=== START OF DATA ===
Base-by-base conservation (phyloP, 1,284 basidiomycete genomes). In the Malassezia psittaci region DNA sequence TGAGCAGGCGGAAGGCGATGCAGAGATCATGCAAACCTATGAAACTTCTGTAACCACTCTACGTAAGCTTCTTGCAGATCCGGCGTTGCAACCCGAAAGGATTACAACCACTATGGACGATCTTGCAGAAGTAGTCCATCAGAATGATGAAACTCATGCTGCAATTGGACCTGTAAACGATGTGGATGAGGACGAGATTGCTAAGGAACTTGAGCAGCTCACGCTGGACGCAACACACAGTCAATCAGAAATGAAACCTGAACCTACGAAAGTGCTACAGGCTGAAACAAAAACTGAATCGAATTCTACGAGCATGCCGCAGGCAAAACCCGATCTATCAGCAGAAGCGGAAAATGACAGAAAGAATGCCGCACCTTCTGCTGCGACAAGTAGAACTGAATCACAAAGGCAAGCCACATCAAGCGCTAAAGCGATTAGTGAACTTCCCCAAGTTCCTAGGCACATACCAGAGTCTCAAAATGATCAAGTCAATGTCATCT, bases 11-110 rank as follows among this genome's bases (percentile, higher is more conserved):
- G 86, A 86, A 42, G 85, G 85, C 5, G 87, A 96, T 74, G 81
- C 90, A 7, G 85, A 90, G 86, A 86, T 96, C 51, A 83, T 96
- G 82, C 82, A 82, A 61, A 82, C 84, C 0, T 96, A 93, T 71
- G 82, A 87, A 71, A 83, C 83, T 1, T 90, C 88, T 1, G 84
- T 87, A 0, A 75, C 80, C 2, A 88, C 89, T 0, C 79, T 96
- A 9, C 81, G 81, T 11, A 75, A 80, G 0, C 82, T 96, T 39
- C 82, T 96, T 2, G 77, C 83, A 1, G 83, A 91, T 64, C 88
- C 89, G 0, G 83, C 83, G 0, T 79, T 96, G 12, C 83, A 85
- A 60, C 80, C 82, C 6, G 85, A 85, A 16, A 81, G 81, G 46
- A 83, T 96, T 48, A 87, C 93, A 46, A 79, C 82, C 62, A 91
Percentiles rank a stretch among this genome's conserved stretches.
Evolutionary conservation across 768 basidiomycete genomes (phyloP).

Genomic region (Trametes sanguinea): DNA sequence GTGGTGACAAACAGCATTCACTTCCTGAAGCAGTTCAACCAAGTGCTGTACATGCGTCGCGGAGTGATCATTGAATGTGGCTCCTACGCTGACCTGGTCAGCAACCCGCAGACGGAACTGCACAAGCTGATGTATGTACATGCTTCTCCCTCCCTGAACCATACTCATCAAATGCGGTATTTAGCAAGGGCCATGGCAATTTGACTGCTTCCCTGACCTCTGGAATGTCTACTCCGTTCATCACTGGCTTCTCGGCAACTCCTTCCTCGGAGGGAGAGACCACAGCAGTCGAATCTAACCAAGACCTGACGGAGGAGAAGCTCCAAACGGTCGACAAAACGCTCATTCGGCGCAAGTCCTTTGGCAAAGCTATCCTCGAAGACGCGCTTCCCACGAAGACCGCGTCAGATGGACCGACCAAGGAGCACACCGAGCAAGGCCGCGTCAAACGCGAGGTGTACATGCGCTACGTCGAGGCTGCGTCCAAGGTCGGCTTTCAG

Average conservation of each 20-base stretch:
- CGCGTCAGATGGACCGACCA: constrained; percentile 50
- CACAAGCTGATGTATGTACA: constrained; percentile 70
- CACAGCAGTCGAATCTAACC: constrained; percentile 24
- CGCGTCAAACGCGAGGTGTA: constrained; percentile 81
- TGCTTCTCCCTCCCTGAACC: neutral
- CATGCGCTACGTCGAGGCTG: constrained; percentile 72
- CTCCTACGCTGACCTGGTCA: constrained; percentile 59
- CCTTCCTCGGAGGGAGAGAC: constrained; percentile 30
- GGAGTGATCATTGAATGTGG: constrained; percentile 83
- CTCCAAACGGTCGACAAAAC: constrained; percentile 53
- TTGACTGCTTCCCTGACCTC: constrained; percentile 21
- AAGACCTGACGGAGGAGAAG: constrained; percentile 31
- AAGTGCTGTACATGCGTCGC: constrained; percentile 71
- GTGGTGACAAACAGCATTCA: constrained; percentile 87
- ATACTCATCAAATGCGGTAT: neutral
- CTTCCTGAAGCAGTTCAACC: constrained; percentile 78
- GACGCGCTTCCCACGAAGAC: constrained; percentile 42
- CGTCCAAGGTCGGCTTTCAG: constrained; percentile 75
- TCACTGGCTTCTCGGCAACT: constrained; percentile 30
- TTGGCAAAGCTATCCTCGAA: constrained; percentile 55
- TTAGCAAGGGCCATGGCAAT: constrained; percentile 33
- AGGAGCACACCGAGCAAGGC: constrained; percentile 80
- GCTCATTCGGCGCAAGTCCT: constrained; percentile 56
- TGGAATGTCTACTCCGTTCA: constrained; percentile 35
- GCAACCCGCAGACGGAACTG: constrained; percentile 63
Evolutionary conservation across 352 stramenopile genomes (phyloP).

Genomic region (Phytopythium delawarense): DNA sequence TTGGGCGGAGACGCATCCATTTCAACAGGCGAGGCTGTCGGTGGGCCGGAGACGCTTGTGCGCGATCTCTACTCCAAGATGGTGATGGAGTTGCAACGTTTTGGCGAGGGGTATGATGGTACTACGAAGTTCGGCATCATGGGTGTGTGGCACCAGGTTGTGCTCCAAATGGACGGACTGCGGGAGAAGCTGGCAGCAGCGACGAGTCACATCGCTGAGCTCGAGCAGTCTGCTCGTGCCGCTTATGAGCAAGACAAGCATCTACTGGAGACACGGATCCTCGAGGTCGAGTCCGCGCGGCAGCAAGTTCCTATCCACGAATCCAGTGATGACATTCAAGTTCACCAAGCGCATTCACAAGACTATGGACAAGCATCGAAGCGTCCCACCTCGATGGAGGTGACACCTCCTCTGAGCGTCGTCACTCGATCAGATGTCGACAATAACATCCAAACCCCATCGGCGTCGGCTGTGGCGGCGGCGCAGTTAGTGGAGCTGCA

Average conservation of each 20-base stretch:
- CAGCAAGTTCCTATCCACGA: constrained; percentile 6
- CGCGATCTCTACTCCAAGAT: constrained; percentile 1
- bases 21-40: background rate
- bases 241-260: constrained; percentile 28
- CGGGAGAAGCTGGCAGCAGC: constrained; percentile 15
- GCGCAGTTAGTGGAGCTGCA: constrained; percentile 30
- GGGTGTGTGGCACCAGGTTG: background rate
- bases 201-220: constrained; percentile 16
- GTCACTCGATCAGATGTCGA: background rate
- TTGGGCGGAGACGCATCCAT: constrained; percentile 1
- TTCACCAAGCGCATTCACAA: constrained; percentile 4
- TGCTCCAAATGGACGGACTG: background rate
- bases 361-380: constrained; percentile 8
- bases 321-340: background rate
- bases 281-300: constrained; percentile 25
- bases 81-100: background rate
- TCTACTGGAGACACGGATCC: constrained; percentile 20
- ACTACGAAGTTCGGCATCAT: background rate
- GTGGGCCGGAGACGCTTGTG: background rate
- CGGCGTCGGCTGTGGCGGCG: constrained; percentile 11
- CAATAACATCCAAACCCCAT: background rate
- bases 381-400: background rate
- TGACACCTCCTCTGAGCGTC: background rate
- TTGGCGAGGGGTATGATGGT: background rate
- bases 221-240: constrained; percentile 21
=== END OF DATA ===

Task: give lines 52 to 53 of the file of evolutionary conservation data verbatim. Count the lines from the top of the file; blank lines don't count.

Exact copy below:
- GTCACTCGATCAGATGTCGA: background rate
- TTGGGCGGAGACGCATCCAT: constrained; percentile 1